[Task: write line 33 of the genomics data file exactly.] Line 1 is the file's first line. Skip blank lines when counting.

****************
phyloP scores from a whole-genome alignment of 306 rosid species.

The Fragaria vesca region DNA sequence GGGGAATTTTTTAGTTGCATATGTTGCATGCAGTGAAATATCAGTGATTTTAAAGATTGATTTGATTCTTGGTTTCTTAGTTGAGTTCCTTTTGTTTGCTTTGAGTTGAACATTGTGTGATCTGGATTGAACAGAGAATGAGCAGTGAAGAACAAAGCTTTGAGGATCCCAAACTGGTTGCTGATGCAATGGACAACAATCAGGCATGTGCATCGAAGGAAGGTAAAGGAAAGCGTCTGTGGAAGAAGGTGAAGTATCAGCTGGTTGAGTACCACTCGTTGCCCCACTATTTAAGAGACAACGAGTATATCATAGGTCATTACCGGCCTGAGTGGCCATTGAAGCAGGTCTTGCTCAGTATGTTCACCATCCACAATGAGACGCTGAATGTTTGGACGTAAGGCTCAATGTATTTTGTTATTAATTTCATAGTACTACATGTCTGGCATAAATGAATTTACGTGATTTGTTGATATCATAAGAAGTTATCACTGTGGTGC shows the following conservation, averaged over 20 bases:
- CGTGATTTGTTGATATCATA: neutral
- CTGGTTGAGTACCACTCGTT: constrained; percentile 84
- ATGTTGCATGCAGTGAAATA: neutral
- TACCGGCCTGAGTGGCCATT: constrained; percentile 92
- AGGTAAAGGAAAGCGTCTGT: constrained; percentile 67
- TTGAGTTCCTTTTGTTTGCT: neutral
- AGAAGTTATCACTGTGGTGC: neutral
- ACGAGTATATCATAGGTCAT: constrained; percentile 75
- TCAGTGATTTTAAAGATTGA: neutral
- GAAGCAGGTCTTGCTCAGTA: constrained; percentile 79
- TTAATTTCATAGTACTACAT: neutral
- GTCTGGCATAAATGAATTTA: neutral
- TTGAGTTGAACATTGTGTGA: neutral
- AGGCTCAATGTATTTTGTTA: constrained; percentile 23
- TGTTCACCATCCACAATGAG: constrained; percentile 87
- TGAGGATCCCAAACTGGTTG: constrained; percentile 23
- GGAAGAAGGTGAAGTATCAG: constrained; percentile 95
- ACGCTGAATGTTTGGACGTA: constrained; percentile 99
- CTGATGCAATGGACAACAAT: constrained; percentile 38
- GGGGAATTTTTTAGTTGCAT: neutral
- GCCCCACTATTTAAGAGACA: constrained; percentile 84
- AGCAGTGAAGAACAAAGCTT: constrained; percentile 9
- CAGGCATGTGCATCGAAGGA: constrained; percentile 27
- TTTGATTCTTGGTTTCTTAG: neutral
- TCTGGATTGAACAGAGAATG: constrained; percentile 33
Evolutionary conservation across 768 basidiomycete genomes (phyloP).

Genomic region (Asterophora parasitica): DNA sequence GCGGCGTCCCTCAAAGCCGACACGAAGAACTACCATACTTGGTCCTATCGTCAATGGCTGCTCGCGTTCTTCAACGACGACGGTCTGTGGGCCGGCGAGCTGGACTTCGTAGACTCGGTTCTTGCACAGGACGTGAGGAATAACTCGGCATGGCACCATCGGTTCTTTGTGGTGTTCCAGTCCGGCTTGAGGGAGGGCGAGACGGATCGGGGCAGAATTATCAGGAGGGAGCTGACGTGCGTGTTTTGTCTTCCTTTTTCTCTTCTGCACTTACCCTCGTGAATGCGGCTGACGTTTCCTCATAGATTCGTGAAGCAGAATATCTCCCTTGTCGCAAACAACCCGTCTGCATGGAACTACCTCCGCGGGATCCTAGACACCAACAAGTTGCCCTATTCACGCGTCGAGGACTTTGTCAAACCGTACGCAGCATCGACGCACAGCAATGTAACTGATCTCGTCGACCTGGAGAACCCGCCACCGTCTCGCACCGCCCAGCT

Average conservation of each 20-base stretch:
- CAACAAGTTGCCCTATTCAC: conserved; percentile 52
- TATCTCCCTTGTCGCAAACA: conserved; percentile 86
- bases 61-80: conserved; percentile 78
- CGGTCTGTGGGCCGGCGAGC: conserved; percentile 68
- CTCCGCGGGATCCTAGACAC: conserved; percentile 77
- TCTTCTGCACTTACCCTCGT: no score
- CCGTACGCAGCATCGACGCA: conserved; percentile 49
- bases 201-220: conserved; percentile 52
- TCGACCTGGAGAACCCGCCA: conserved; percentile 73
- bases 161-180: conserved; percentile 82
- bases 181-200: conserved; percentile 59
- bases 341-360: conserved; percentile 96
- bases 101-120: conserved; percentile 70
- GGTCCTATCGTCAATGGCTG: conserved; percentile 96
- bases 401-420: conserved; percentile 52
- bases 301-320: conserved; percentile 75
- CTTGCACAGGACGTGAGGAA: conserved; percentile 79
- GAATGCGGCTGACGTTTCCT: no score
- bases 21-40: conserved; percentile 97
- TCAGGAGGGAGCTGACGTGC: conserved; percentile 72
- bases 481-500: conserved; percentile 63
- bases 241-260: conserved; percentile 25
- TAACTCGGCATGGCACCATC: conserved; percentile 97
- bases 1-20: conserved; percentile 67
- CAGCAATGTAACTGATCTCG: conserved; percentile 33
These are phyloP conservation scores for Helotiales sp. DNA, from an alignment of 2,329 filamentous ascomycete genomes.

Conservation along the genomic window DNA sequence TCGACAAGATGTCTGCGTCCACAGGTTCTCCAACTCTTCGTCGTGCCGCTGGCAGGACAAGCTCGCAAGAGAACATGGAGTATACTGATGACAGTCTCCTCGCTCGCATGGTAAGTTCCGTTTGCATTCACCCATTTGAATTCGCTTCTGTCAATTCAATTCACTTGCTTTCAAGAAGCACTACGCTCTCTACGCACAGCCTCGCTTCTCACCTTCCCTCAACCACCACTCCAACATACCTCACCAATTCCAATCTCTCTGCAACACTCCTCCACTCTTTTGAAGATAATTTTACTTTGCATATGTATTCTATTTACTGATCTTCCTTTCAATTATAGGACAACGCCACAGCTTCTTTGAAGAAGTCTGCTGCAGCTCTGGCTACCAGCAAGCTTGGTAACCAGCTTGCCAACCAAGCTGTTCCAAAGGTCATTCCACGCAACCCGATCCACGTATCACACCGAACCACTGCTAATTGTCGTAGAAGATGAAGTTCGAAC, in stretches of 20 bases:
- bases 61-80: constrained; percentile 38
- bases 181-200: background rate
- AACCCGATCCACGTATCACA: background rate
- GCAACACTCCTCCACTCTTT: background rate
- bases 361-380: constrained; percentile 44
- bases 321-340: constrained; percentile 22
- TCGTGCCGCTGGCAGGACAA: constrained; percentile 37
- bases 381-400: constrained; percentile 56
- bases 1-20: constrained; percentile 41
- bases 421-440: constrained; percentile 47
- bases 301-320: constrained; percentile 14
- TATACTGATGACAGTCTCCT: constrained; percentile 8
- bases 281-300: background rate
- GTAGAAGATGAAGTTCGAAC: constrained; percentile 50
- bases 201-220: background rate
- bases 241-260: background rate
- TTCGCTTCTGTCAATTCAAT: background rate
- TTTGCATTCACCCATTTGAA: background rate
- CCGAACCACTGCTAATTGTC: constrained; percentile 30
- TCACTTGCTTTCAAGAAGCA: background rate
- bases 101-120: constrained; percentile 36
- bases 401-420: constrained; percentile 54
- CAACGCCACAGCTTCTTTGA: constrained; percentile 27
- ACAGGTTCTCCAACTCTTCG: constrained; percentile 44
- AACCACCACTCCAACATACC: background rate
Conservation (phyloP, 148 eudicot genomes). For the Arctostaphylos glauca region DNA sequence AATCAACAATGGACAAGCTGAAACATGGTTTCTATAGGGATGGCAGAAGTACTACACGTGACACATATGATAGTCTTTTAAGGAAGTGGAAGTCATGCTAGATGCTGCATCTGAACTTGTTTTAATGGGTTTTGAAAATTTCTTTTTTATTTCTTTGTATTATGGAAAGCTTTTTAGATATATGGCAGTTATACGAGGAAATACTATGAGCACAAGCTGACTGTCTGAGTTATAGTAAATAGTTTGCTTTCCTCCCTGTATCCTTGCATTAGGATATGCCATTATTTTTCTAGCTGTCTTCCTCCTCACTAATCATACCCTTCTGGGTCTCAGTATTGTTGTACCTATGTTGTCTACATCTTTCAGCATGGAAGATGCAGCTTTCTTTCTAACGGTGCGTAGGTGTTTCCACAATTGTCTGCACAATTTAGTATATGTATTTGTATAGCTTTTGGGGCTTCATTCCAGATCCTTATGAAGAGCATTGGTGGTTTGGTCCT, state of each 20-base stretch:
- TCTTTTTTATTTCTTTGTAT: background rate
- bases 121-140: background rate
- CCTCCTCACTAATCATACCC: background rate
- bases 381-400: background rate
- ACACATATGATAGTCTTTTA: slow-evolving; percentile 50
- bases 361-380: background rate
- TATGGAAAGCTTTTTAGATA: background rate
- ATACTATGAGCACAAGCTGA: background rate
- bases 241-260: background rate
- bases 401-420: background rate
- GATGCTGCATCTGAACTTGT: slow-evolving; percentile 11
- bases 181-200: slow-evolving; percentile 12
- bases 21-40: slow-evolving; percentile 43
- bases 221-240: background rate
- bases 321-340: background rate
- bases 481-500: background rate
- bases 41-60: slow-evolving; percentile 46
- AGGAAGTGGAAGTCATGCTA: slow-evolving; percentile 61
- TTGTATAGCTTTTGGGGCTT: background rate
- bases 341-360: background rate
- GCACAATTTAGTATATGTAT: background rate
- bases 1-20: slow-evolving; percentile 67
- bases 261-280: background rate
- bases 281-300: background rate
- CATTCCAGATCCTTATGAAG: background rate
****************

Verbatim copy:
- bases 61-80: conserved; percentile 78